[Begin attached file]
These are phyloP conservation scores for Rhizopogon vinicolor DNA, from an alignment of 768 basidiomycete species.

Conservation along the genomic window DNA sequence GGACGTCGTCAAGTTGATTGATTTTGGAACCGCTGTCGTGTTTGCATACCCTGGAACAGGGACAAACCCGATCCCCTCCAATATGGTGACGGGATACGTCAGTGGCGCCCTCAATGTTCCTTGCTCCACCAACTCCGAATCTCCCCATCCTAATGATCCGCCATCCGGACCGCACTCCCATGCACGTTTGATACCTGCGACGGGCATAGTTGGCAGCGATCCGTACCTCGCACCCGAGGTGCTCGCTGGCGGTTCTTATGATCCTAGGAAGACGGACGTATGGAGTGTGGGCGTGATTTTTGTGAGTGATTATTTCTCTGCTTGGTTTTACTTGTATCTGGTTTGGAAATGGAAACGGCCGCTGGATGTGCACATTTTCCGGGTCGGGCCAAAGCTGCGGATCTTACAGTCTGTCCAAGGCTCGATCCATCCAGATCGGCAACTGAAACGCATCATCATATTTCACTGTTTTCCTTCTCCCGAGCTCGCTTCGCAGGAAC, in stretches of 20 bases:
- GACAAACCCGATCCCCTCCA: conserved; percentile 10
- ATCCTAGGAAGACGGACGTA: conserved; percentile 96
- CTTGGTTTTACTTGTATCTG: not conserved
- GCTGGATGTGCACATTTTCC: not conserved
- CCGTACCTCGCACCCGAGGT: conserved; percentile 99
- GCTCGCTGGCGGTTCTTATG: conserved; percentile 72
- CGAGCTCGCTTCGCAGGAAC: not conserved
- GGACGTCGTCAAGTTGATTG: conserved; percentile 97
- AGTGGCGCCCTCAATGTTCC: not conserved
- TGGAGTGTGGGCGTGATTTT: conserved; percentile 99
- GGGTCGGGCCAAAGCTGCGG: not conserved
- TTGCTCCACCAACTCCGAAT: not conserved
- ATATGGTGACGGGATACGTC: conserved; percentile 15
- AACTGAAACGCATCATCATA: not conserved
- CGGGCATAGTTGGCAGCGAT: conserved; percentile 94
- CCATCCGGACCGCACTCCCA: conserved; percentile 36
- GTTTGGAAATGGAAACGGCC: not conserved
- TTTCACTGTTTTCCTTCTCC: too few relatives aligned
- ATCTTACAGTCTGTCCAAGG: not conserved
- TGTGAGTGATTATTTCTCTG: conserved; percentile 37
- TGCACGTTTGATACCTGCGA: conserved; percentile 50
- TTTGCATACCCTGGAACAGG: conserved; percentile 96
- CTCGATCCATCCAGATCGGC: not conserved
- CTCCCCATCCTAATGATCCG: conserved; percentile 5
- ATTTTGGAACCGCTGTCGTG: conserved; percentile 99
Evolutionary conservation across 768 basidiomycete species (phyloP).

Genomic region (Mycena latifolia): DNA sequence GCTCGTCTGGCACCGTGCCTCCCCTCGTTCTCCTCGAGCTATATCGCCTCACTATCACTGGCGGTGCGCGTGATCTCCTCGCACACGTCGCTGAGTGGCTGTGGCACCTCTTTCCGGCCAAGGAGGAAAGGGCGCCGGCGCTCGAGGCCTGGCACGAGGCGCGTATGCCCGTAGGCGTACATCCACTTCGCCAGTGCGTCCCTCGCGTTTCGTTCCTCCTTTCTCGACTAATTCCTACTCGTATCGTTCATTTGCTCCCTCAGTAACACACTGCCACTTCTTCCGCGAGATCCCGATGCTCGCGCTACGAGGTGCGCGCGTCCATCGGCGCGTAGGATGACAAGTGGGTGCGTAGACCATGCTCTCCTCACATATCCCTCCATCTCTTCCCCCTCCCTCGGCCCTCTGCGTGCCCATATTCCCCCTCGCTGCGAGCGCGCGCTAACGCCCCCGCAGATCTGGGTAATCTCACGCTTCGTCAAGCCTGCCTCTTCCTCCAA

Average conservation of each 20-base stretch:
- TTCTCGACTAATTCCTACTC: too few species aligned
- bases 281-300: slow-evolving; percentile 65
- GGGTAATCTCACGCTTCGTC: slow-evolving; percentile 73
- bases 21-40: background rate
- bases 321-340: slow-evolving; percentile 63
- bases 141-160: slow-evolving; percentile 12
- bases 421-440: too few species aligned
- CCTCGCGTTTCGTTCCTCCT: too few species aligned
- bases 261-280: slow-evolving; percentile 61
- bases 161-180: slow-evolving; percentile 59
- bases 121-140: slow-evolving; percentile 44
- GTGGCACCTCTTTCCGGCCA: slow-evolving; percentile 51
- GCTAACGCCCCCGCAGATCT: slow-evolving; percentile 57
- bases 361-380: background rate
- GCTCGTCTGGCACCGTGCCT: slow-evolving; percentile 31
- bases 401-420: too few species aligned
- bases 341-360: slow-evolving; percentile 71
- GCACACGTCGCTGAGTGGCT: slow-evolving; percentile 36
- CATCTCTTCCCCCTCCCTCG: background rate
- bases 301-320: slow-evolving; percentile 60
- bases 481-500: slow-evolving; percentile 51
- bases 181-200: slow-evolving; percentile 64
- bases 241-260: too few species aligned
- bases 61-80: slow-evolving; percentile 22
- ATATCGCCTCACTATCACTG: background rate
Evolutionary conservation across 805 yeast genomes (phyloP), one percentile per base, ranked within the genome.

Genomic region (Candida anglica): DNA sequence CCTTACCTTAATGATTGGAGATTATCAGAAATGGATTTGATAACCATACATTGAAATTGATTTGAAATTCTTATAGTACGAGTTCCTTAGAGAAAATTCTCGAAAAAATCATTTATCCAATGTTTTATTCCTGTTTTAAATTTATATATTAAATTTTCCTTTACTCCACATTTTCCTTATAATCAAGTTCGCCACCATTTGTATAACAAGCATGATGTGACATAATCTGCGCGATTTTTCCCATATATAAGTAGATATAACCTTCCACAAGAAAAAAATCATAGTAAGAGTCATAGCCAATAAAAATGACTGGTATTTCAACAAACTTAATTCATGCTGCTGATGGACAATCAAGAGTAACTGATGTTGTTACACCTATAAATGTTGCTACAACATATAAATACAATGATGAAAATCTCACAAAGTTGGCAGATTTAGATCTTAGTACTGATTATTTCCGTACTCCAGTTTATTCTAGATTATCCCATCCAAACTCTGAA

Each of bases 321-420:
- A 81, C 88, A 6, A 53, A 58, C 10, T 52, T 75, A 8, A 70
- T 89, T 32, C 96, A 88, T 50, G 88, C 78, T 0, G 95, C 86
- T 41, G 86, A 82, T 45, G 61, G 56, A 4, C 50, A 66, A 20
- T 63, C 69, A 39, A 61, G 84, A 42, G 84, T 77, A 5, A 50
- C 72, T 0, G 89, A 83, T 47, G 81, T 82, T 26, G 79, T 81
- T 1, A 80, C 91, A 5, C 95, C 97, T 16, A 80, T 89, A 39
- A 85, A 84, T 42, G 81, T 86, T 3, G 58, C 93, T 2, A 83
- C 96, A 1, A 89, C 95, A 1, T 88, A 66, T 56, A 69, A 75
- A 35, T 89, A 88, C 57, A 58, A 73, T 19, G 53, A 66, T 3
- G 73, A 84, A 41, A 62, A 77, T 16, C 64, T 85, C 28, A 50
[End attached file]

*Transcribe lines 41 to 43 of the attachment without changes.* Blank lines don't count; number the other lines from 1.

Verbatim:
- bases 121-140: slow-evolving; percentile 44
- GTGGCACCTCTTTCCGGCCA: slow-evolving; percentile 51
- GCTAACGCCCCCGCAGATCT: slow-evolving; percentile 57